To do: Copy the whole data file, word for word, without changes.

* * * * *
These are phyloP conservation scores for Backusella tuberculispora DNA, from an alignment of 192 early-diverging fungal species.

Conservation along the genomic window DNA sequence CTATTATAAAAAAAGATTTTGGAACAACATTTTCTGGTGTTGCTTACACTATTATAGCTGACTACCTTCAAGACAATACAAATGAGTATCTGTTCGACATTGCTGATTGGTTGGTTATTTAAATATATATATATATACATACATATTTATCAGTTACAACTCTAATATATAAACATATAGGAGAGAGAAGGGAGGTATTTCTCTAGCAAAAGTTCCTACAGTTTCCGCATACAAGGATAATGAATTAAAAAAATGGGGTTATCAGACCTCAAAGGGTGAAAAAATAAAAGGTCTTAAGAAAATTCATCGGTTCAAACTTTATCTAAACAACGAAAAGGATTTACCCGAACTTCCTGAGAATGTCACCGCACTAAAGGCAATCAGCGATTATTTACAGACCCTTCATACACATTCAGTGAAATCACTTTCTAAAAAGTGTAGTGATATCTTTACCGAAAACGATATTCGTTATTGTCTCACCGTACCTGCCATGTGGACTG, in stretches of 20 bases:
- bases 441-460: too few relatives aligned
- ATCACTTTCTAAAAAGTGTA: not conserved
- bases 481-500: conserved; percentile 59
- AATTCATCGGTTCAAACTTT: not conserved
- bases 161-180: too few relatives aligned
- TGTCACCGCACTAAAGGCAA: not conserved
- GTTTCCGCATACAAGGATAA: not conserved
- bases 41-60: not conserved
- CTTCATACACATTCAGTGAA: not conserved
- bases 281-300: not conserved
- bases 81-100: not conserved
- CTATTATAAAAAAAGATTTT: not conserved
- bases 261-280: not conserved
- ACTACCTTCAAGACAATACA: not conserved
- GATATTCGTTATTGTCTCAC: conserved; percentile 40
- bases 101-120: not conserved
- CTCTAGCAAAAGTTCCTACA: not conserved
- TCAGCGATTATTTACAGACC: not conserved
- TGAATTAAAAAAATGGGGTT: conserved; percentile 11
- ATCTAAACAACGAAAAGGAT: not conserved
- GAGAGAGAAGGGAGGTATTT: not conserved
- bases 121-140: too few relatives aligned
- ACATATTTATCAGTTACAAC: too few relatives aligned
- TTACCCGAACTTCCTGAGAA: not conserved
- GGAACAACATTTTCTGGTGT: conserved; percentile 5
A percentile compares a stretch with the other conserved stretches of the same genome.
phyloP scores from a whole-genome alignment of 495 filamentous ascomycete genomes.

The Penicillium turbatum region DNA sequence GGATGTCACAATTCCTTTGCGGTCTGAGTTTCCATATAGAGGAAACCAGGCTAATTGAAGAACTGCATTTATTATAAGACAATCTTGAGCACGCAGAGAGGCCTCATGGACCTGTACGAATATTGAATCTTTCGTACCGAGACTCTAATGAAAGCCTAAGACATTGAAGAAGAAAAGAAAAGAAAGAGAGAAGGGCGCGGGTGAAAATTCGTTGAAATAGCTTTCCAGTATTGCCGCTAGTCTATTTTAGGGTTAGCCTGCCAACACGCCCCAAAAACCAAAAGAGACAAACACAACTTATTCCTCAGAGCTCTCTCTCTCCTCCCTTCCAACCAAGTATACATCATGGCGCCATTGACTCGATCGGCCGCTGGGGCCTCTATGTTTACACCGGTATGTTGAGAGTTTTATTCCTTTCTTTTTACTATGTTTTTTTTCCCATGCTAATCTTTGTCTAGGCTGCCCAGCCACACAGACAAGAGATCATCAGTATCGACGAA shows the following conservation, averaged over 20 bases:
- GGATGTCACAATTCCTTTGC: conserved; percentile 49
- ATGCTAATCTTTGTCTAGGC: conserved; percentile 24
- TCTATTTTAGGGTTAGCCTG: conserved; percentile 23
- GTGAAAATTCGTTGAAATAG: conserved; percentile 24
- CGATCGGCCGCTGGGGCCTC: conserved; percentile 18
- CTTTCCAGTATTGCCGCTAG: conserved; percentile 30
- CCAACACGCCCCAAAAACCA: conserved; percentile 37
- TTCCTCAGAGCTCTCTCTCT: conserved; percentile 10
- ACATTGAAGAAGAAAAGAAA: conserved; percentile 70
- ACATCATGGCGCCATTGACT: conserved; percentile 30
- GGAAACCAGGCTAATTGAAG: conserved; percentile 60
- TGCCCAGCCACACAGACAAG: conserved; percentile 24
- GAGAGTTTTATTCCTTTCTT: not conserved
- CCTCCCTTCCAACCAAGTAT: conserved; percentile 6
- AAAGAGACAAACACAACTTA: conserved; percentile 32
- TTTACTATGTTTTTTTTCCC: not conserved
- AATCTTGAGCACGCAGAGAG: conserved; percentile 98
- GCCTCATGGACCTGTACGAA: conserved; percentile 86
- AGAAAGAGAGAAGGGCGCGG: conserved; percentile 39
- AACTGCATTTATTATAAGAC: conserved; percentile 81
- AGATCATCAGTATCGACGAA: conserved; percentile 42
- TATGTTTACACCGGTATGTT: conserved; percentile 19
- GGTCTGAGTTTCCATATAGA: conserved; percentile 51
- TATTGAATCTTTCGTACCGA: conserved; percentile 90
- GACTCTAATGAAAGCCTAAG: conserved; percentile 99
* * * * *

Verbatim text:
These are phyloP conservation scores for Backusella tuberculispora DNA, from an alignment of 192 early-diverging fungal species.

Conservation along the genomic window DNA sequence CTATTATAAAAAAAGATTTTGGAACAACATTTTCTGGTGTTGCTTACACTATTATAGCTGACTACCTTCAAGACAATACAAATGAGTATCTGTTCGACATTGCTGATTGGTTGGTTATTTAAATATATATATATATACATACATATTTATCAGTTACAACTCTAATATATAAACATATAGGAGAGAGAAGGGAGGTATTTCTCTAGCAAAAGTTCCTACAGTTTCCGCATACAAGGATAATGAATTAAAAAAATGGGGTTATCAGACCTCAAAGGGTGAAAAAATAAAAGGTCTTAAGAAAATTCATCGGTTCAAACTTTATCTAAACAACGAAAAGGATTTACCCGAACTTCCTGAGAATGTCACCGCACTAAAGGCAATCAGCGATTATTTACAGACCCTTCATACACATTCAGTGAAATCACTTTCTAAAAAGTGTAGTGATATCTTTACCGAAAACGATATTCGTTATTGTCTCACCGTACCTGCCATGTGGACTG, in stretches of 20 bases:
- bases 441-460: too few relatives aligned
- ATCACTTTCTAAAAAGTGTA: not conserved
- bases 481-500: conserved; percentile 59
- AATTCATCGGTTCAAACTTT: not conserved
- bases 161-180: too few relatives aligned
- TGTCACCGCACTAAAGGCAA: not conserved
- GTTTCCGCATACAAGGATAA: not conserved
- bases 41-60: not conserved
- CTTCATACACATTCAGTGAA: not conserved
- bases 281-300: not conserved
- bases 81-100: not conserved
- CTATTATAAAAAAAGATTTT: not conserved
- bases 261-280: not conserved
- ACTACCTTCAAGACAATACA: not conserved
- GATATTCGTTATTGTCTCAC: conserved; percentile 40
- bases 101-120: not conserved
- CTCTAGCAAAAGTTCCTACA: not conserved
- TCAGCGATTATTTACAGACC: not conserved
- TGAATTAAAAAAATGGGGTT: conserved; percentile 11
- ATCTAAACAACGAAAAGGAT: not conserved
- GAGAGAGAAGGGAGGTATTT: not conserved
- bases 121-140: too few relatives aligned
- ACATATTTATCAGTTACAAC: too few relatives aligned
- TTACCCGAACTTCCTGAGAA: not conserved
- GGAACAACATTTTCTGGTGT: conserved; percentile 5
A percentile compares a stretch with the other conserved stretches of the same genome.
phyloP scores from a whole-genome alignment of 495 filamentous ascomycete genomes.

The Penicillium turbatum region DNA sequence GGATGTCACAATTCCTTTGCGGTCTGAGTTTCCATATAGAGGAAACCAGGCTAATTGAAGAACTGCATTTATTATAAGACAATCTTGAGCACGCAGAGAGGCCTCATGGACCTGTACGAATATTGAATCTTTCGTACCGAGACTCTAATGAAAGCCTAAGACATTGAAGAAGAAAAGAAAAGAAAGAGAGAAGGGCGCGGGTGAAAATTCGTTGAAATAGCTTTCCAGTATTGCCGCTAGTCTATTTTAGGGTTAGCCTGCCAACACGCCCCAAAAACCAAAAGAGACAAACACAACTTATTCCTCAGAGCTCTCTCTCTCCTCCCTTCCAACCAAGTATACATCATGGCGCCATTGACTCGATCGGCCGCTGGGGCCTCTATGTTTACACCGGTATGTTGAGAGTTTTATTCCTTTCTTTTTACTATGTTTTTTTTCCCATGCTAATCTTTGTCTAGGCTGCCCAGCCACACAGACAAGAGATCATCAGTATCGACGAA shows the following conservation, averaged over 20 bases:
- GGATGTCACAATTCCTTTGC: conserved; percentile 49
- ATGCTAATCTTTGTCTAGGC: conserved; percentile 24
- TCTATTTTAGGGTTAGCCTG: conserved; percentile 23
- GTGAAAATTCGTTGAAATAG: conserved; percentile 24
- CGATCGGCCGCTGGGGCCTC: conserved; percentile 18
- CTTTCCAGTATTGCCGCTAG: conserved; percentile 30
- CCAACACGCCCCAAAAACCA: conserved; percentile 37
- TTCCTCAGAGCTCTCTCTCT: conserved; percentile 10
- ACATTGAAGAAGAAAAGAAA: conserved; percentile 70
- ACATCATGGCGCCATTGACT: conserved; percentile 30
- GGAAACCAGGCTAATTGAAG: conserved; percentile 60
- TGCCCAGCCACACAGACAAG: conserved; percentile 24
- GAGAGTTTTATTCCTTTCTT: not conserved
- CCTCCCTTCCAACCAAGTAT: conserved; percentile 6
- AAAGAGACAAACACAACTTA: conserved; percentile 32
- TTTACTATGTTTTTTTTCCC: not conserved
- AATCTTGAGCACGCAGAGAG: conserved; percentile 98
- GCCTCATGGACCTGTACGAA: conserved; percentile 86
- AGAAAGAGAGAAGGGCGCGG: conserved; percentile 39
- AACTGCATTTATTATAAGAC: conserved; percentile 81
- AGATCATCAGTATCGACGAA: conserved; percentile 42
- TATGTTTACACCGGTATGTT: conserved; percentile 19
- GGTCTGAGTTTCCATATAGA: conserved; percentile 51
- TATTGAATCTTTCGTACCGA: conserved; percentile 90
- GACTCTAATGAAAGCCTAAG: conserved; percentile 99